His creative brilliance belies the fact of a troubled childhood, his outward confidence also masks many insecurities as evidenced through his many vices, such as excessive smoking, drinking and womanising. Stars: Jon Hamm, Elisabeth Moss, Vincent Kartheiser, January Jones, Christina Hendricks

Black Sails (2014–2017)

Follows Captain Flint and his pirates twenty years prior to Robert Louis Stevenson’s classic novel Treasure Island. The series centres on a group of pirates operating out of Nassau in the Bahamas. We meet characters from history - Captain Charles Vane, Governor Woodes Rogers, Jack Rackham and Anne Bonny - plus characters from fiction - Captain Flint and, of course, Long John Silver. Stars: Jessica Parker Kennedy, Toby Stephens, Hannah New, Luke Arnold, Clara Paget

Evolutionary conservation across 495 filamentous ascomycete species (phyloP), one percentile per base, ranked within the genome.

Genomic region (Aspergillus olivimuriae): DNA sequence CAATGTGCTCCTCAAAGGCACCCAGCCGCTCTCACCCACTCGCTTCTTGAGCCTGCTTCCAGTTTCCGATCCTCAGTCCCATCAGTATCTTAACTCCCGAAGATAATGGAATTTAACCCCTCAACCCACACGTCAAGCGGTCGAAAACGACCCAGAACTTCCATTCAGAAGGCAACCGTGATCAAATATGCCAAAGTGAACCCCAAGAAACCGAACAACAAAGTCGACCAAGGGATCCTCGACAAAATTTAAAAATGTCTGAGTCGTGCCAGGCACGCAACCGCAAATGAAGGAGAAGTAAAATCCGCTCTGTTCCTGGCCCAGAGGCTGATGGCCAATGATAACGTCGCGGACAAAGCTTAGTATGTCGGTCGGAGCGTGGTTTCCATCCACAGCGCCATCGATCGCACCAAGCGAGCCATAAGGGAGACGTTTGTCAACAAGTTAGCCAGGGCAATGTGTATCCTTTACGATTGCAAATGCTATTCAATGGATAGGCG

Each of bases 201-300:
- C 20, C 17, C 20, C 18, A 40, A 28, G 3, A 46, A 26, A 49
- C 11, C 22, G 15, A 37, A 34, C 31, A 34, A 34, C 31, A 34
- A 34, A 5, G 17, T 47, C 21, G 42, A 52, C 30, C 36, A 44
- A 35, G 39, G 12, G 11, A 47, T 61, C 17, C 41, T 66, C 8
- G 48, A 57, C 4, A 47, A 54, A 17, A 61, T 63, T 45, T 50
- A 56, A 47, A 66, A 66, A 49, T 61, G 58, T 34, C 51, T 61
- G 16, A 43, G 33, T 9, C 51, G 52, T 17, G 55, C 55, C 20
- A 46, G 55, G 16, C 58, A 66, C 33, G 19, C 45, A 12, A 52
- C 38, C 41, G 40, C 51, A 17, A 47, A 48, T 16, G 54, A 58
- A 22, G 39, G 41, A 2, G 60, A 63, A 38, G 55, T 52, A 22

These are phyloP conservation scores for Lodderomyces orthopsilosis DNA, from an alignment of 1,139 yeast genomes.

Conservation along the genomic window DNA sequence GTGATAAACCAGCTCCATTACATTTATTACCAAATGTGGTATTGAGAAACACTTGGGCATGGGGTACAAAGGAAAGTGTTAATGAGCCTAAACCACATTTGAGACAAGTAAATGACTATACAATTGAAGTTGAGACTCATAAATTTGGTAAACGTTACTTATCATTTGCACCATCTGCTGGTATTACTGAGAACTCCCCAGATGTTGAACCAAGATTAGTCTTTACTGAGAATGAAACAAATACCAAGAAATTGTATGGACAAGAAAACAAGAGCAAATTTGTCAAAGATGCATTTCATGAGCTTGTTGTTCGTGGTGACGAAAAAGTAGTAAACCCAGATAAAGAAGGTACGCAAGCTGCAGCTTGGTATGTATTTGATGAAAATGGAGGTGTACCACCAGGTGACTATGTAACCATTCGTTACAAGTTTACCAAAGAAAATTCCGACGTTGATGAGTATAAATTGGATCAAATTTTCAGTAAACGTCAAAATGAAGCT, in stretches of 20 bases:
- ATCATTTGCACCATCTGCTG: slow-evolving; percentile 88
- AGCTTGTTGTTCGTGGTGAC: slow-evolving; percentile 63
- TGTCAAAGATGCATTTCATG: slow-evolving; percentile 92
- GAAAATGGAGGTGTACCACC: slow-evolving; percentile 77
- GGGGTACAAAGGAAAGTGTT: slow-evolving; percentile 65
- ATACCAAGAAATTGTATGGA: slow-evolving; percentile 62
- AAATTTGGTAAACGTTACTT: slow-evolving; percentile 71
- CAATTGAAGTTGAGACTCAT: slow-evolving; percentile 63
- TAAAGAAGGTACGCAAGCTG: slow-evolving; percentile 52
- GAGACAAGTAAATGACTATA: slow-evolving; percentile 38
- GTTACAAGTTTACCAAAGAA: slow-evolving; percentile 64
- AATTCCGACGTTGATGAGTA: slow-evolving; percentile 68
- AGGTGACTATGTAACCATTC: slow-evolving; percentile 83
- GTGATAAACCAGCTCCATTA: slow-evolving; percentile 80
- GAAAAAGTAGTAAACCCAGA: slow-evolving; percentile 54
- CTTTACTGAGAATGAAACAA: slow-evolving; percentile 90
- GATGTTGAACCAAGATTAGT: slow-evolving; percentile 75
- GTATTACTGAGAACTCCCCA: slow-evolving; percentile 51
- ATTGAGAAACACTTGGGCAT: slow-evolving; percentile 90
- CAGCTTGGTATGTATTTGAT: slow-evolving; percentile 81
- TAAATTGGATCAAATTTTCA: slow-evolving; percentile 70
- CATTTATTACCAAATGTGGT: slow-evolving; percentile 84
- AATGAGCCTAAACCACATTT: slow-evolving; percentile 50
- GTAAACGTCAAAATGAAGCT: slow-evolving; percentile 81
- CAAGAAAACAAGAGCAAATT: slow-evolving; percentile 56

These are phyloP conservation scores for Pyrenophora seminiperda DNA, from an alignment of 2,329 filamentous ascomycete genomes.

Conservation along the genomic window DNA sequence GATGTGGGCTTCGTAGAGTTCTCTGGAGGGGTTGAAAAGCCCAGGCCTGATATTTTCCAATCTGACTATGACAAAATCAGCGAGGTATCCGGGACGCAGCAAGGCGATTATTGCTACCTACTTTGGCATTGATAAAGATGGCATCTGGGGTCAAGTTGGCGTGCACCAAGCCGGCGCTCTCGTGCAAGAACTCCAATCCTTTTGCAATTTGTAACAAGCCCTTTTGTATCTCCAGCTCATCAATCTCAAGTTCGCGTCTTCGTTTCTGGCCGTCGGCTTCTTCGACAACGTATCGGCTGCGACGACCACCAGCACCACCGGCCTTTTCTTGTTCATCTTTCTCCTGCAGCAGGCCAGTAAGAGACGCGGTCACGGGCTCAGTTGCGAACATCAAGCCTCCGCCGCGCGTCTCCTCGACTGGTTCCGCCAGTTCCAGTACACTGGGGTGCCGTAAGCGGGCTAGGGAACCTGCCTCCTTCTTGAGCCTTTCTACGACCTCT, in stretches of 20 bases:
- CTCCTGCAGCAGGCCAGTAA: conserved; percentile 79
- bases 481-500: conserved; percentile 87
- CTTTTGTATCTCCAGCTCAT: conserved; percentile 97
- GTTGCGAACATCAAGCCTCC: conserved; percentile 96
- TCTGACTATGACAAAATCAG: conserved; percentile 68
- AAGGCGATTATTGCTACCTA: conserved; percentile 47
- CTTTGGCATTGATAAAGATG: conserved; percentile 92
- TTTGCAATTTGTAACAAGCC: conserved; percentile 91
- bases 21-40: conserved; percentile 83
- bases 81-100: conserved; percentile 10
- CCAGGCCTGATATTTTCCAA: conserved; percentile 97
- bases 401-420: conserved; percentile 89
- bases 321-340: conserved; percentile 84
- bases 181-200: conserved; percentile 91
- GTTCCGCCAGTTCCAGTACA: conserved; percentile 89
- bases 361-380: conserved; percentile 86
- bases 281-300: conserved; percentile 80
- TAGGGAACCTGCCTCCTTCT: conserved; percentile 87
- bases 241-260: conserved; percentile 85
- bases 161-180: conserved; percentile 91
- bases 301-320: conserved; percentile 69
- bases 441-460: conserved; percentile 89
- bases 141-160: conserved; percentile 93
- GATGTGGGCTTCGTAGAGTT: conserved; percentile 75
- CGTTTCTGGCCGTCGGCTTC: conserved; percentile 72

Spartacus: Blood and Sand (2010–2013)

The inspiration behind this series is the Thracian Gladiator Spartacus, who led a slave uprising against the Roman Republic. Captured by Claudius Glaber, Spartacus is condemned to death as a Gladiator, whilst his wife Sura is condemned to slavery. Spartacus, however, proves to be a formidable fighter, and defeats the four gladiators tasked with executing him. He becomes a favorite of the crowd, leading Senator Albinius to commute his death sentence to a life of slavery. Spartacus is purchased by Batiatus for gladiator training, who promises to help him find Sura if he proves himself in training. Stars: John Hannah, Andy Whitfield, Lucy Lawless, Manu Bennett